Cuba's digital destination
This August 21 Cuba will be somehow dark at the wrong time. A solar eclipse will be seen partially throughout most of the country from 11:46 and will end at 17:04 (Cuba local time).
The night comes early
The eclipse will be seen entirely in the United States, and partly in South America, Western Europe, the extreme of West Africa, the extreme East Asia, the North Pacific Ocean and the North Atlantic Ocean. This phenomenon implies an alignment between the sun, the moon and the Earth. The phenomenon occurs at different times and is different from each place of observation.
Solar Eclipses in Cuba
The last total solar eclipse observed in Cuba occurred on July 9, 1878 and crossed over the western half of the country. The next ones will occur on June 13, 2132, and June 28, 2299. The eclipses observed as partial were and will be much more frequent: one every two years on average.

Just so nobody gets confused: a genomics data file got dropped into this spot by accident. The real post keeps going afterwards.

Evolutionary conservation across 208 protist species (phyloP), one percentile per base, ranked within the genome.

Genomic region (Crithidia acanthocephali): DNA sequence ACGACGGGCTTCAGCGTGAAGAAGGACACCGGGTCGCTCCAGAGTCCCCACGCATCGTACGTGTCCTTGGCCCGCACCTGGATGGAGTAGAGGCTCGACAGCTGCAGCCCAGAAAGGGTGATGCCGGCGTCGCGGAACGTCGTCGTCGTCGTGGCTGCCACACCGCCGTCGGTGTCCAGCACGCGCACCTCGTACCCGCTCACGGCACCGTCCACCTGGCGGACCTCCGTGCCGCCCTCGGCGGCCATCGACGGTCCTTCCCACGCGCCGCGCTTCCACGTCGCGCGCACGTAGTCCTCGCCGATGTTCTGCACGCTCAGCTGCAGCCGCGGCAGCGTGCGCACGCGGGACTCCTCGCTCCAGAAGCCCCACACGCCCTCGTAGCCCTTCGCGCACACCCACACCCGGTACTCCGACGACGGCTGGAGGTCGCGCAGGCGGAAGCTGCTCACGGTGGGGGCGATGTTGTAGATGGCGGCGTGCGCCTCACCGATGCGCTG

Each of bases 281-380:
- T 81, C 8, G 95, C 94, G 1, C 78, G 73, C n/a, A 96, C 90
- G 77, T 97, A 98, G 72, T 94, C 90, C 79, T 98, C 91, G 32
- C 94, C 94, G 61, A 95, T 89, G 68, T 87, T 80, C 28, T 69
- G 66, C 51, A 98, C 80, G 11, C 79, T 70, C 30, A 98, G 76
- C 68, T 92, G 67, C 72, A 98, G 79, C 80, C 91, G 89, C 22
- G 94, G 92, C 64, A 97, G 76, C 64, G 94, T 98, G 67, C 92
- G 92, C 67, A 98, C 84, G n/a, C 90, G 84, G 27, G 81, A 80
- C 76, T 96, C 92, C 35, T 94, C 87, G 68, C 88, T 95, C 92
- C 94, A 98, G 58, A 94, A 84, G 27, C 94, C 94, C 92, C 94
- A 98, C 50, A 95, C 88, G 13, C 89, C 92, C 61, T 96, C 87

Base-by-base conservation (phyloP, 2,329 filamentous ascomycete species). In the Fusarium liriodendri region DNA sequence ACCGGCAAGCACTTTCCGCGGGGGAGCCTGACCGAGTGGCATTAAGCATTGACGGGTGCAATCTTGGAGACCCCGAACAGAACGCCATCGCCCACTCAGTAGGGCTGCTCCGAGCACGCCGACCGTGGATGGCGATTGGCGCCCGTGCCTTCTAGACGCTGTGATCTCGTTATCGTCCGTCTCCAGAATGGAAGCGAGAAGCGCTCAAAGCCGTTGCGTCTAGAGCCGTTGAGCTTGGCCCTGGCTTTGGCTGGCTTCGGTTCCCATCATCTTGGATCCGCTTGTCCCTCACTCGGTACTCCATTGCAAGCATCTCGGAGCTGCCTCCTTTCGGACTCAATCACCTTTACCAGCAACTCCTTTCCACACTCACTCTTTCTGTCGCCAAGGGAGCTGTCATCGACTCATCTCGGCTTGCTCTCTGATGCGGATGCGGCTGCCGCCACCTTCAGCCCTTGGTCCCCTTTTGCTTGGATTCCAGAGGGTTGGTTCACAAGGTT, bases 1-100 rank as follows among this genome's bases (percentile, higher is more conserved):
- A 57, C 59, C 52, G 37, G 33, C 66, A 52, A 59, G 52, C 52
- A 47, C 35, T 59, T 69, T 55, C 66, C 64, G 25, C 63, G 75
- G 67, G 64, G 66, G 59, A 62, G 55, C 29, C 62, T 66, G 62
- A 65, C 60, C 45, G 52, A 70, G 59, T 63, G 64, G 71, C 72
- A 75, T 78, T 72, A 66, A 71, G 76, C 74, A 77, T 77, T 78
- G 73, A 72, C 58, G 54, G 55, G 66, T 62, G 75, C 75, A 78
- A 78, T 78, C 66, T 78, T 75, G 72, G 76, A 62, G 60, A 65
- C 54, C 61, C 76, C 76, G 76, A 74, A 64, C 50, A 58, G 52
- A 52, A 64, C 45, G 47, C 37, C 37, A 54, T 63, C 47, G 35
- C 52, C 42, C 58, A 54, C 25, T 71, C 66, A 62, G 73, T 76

How to look at an eclipse without hurting your eyes
The main recommendation is that you DO NOT directly look at the eclipse at any time because direct observation is more dangerous in partial eclipses than in total eclipses. Welder crystals, smoked or polarized lenses are NOT suitable for this type of observation.
Some Useful Ideas
– Approach a specialist who has the equipment with the appropriate filters for this type of astronomical observations.
– On a piece of paper or a sheet of paper, make a hole with the tip of a pin and project the light that passes on another sheet and observe it in the projected image.
– Use mirrors to project the reflected image on a screen or on a wall.
– Point a pair of binoculars to the phenomenon, without looking directly, but rather observing the image that is projected on the ground by the other end.